Menu

Saddle Sore No More

  • By Jené Shaw
  • Published Nov 14, 2012
  • Updated Feb 19, 2013 at 11:30 AM UTC

Say goodbye to an uncomfortable undercarriage with one of these chamois creams.

Sportique Century Riding Cream

This multitasking product serves as both a chamois cream and an anti-friction aid for wetsuits, with a shea butter feel that absorbs fast. $20, Sportiquebodycare.com

Assos Chamois Crème

The maker of $300-plus high-quality bib shorts has an accompanying chamois crème loved by many for its just-right thickness and menthol-y cooling sensation. $22, Assos.com

Endurance Shield Chamois Crème

You can smell the soothing combo of lavender, aloe vera and chamomile of this crème, which uses tea tree oil for its antibacterial properties. $25, Enduranceshield.com

Hoo Ha Ride Glide

Strong enough for a man but made for a woman? This might apply to Hoo Ha, given its all-natural, antibacterial, fragrance-free ingredients that include eucalyptus and tea tree oil. $22, Reflectsports.com

DIY Chamois Cream

Some athletes prefer their own cream concoctions, such as this “recipe” from Jonathan Blyer, the owner of Acme Bicycle Company in Brooklyn (Acmebicycleco.com). A “tub” of his homemade cream costs around $5.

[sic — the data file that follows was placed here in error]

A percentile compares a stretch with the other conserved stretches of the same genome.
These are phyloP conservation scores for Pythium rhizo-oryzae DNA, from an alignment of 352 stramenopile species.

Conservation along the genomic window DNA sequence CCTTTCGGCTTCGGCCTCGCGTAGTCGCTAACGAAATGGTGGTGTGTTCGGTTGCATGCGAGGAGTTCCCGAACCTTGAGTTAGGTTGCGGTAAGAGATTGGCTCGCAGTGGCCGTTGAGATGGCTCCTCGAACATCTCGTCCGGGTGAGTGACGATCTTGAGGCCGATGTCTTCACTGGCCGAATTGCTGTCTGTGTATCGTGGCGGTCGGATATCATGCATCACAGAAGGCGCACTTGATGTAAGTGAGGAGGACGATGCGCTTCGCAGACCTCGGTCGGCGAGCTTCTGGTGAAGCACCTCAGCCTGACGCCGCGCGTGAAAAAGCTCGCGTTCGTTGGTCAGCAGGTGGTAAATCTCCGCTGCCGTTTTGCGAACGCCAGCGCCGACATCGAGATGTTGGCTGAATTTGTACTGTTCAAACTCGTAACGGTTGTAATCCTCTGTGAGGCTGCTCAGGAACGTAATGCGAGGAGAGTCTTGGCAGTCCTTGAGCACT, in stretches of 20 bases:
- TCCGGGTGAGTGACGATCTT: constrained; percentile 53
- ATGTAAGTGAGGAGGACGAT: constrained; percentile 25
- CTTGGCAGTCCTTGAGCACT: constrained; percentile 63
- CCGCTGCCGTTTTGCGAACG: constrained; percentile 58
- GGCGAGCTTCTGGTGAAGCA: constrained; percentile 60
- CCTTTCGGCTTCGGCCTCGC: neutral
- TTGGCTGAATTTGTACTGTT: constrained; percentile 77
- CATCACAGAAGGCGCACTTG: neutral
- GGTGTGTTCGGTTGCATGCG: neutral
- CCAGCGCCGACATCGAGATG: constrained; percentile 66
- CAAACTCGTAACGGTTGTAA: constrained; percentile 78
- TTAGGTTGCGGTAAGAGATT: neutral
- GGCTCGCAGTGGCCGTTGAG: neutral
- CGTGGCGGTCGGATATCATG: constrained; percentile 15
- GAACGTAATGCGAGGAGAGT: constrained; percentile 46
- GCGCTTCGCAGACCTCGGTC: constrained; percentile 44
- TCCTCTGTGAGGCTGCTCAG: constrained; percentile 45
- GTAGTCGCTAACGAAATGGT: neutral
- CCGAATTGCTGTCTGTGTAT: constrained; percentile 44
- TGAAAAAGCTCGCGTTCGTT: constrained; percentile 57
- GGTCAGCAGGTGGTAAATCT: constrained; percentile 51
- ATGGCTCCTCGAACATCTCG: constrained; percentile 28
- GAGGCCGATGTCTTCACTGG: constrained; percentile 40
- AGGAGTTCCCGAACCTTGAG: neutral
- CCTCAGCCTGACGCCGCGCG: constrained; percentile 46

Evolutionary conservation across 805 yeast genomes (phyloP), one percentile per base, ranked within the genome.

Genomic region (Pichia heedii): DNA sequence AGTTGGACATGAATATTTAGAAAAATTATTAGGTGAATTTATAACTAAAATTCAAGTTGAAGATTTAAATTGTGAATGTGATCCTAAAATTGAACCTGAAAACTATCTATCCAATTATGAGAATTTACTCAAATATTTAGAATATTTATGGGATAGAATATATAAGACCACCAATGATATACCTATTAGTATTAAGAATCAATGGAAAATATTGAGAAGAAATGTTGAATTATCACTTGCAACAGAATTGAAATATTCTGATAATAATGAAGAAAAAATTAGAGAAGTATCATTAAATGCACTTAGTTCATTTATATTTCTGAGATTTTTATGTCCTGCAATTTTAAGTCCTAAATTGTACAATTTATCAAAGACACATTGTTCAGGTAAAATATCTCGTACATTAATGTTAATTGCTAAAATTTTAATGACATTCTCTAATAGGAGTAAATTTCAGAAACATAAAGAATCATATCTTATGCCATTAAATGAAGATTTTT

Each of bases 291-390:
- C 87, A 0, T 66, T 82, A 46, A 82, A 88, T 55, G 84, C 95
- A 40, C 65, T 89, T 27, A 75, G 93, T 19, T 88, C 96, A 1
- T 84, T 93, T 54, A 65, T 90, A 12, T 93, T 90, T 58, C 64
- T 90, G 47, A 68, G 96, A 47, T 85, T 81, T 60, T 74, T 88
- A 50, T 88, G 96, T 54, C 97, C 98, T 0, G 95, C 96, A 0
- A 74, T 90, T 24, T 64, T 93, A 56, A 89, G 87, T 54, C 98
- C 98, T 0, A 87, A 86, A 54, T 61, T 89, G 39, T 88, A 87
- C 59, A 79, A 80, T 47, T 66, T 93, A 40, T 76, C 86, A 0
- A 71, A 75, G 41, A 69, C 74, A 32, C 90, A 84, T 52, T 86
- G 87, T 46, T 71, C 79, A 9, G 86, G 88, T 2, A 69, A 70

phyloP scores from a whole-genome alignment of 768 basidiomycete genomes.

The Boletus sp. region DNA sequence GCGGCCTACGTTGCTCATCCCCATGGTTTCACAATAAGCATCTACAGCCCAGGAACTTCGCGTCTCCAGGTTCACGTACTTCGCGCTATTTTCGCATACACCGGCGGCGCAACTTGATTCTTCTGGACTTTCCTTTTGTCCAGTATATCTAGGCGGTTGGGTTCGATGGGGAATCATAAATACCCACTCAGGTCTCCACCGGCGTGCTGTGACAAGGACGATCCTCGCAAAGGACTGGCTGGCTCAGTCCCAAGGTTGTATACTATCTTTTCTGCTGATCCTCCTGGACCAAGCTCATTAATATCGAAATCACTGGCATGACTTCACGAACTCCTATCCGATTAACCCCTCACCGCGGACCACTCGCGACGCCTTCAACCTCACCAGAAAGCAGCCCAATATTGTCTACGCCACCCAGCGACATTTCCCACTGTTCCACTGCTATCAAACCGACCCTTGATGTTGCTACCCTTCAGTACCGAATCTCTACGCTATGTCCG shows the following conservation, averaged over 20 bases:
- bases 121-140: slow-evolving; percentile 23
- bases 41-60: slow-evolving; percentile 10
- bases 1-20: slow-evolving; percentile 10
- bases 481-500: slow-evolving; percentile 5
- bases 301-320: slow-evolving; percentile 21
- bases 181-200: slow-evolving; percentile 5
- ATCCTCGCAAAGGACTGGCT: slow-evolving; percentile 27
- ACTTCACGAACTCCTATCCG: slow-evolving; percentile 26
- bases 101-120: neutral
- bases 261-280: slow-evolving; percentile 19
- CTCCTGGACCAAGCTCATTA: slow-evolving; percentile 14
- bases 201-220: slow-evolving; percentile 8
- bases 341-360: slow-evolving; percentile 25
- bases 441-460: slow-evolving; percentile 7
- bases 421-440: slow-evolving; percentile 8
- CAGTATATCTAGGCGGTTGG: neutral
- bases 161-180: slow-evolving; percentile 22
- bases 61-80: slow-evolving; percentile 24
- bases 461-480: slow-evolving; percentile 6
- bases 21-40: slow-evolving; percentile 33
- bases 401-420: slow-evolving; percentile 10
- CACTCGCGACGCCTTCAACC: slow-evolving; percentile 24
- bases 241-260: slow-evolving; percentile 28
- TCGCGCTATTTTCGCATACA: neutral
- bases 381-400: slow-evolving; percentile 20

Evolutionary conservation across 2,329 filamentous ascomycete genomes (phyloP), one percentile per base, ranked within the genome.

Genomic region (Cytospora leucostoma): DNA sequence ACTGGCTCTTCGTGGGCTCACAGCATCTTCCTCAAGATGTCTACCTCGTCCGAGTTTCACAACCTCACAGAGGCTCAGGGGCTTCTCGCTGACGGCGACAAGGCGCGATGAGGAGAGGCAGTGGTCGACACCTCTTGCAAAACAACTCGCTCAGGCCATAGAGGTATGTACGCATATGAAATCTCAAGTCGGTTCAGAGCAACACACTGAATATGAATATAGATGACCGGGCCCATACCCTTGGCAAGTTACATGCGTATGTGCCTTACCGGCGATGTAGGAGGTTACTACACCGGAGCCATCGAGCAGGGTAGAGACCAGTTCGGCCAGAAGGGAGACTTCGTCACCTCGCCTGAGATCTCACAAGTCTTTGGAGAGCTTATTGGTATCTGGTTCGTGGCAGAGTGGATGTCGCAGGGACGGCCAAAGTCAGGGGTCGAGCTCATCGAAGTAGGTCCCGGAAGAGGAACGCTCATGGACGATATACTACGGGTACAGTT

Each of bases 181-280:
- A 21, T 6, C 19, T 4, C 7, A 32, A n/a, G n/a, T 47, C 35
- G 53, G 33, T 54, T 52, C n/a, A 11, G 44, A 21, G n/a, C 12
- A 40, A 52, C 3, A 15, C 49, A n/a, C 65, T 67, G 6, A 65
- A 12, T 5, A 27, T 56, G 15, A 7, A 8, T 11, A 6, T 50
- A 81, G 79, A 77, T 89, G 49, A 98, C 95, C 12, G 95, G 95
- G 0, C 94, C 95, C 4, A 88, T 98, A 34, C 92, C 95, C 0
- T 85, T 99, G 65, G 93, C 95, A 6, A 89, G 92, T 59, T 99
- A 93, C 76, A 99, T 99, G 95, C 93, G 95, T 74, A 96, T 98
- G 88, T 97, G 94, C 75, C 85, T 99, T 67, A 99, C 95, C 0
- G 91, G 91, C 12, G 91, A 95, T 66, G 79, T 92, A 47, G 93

Recipe:
8 oz Vaseline
1/2 oz Neosporin
¼-½ tsp tea tree oil

Directions: Warm the Vaseline in a bath of warm water. Once it gets soft, stir in the other ingredients.

“The Vaseline doesn’t wash away in the swim and it lasts a long time,” Blyer says. “The Neosporin is anti-bacterial, so in the event that you do get some minor abrasions, they are somewhat sterilized. Tea tree oil is good for the skin and it is naturally antibacterial. Plus, it smells kind of good.”

Disclaimer: We can’t vouch for how homemade creams like this one affect your favorite high-dollar chamois.

Why use it? To avoid chafing, friction and the bacteria that can lead to saddle sores. Some argue that it can even protect the integrity of your chamois. (Note: A proper bike fit and comfortable saddle are crucial to preventing these problems as well.)

How to apply: Wash hands. Apply liberally to body parts with chamois contact points (on the shorts is OK for extra protection).

A Few Chamois Don’ts

Do not share tubs of chamois cream with friends.

Do not tack on unnecessary “chamois time”—change out of your shorts before your post-ride coffee. 

Do not wear cycling shorts more than once between washes.

RELATED: Skincare Tips For Triathletes

FILED UNDER: Bike / Gear & Tech TAGS: / /

Jené Shaw

Jené Shaw

Jené Shaw is a senior editor at Triathlete magazine, a three-time Ironman finisher and a USAT Level 1 certified coach

Get our best triathlon content delivered to your inbox

Subscribe to the FREE Triathlete weekly newsletter